“Nowhere was showcasing African fashion back then,” she recalls. “We brought overseas designers from everywhere, from Brazil to Moldova, to learn about our culture and create a platform for their work, too. Now there are so many strong African designers, we solely focus on talent from the continent.”
The exponential growth of Dakar Fashion Week and the likes of Lagos Fashion Week, which launched a decade ago, reflects Sub-Saharan Africa’s booming apparel and footwear market, which is estimated at $31bn.
According to Ndiaye, lack of financing is one of the main challenges facing designers: she is currently working to set up a fund for emerging talent. Magugu emphasises the important infrastructural improvements that need to be made – in June, the same week he relaunched his international online store, Johannesburg experienced power and water outages. “The African fashion industry is being truthful about the harsh realities that exist here,” says Magugu.
“We have moved past this notion of an African fashion ‘utopia’, which I love because we are dealing with reality, and not presenting this perfect industry.” Currently, Africa accounts for just 1.9 per cent of global manufacturing; as part of its agenda to invest in high-growth sectors and promote women’s economic empowerment, the African Development Bank has identified the creative industries, including fashion, as an area of massive potential growth.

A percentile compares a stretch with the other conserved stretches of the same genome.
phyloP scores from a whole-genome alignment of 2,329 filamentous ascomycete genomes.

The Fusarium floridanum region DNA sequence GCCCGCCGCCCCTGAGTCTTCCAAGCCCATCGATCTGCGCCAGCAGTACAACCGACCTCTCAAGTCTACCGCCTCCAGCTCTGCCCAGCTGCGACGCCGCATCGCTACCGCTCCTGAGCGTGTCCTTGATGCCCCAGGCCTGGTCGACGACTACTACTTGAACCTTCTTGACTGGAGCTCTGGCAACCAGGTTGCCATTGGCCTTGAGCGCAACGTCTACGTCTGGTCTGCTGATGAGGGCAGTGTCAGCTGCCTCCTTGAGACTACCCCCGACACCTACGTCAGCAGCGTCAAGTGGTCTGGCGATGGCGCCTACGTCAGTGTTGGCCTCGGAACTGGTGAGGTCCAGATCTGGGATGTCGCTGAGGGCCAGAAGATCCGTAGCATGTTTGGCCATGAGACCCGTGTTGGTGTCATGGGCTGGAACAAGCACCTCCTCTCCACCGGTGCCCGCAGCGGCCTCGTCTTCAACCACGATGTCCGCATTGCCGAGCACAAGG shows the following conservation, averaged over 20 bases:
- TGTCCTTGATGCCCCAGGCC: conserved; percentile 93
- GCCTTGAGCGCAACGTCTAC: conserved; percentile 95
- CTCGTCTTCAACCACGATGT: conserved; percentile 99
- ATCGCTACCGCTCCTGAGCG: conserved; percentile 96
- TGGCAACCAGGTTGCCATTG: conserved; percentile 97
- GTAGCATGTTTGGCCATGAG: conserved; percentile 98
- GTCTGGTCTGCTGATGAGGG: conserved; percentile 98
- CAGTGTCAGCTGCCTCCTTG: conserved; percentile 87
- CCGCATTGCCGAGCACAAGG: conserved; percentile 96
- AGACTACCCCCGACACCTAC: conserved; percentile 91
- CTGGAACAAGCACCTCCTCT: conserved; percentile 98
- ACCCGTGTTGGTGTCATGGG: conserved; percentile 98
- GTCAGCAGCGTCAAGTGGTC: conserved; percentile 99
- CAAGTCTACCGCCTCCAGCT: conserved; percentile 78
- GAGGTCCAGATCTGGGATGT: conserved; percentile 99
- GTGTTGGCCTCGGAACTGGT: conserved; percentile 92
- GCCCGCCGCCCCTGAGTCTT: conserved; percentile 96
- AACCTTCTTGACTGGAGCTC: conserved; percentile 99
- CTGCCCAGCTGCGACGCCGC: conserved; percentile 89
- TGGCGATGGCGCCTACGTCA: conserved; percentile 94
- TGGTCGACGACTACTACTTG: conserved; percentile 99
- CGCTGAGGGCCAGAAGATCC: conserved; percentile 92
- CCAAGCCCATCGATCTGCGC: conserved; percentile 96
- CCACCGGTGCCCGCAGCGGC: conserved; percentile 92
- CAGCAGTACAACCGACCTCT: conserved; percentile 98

Diallo was keen to include fashion creators in this shoot who may not be based in Africa, but whose heritage gave them an invaluable perspective. In London, Grace Wales Bonner draws on her Caribbean roots and her knowledge of black culture to offer a rich, nuanced take on the history of the African diaspora, while Priya Ahluwalia’s namesake label weaves together elements from the designer’s dual Indian-Nigerian heritage, exemplified by her SS23 Africa is Limitless collection. Her research encompassed vintage museum blankets from Tunisia, album covers from Côte d’Ivoire depicting elegant Sapeurs and beadwork from Kenya and Rwanda – all brought together in celebration of Africa, “a vast wonderland of cultural innovation”, as the show notes read.
Ahluwalia also has a kinship with African designers thanks to its permanent focus on sustainability: like Emmy Kasbit, it prioritises artisanally produced or upcycled materials. Meanwhile, Diallo, Magugu and Ndiaye all describe how in their respective cultures, garments are lovingly passed from generation to generation. “Global African creatives build their collections in a more artistic way and they evolve,” says Dr Checinska. “They aren’t bound to seasons and are more considered. For many of them, sustainability is ground zero. There is a focus on people, resources, skills, and therefore the planet, and that encourages more conscious consumerism.”
If there is one thing that unites African fashion creatives, she concludes, it’s a drive to create a sustainable fashion ecosystem – but also how they demand and exercise agency. Models, Angel Da Silva, Mari Seide, Milanca Figuereido and Valentina Gomes. Casting, Braima Djata. Hair, Tânia Mário Gomes. Make-up, Melissa Righi. Photographer’s assistant, Adam Storm. Stylist’s assistant, Jordan Renou Rohel. Production, SW Studio Paris.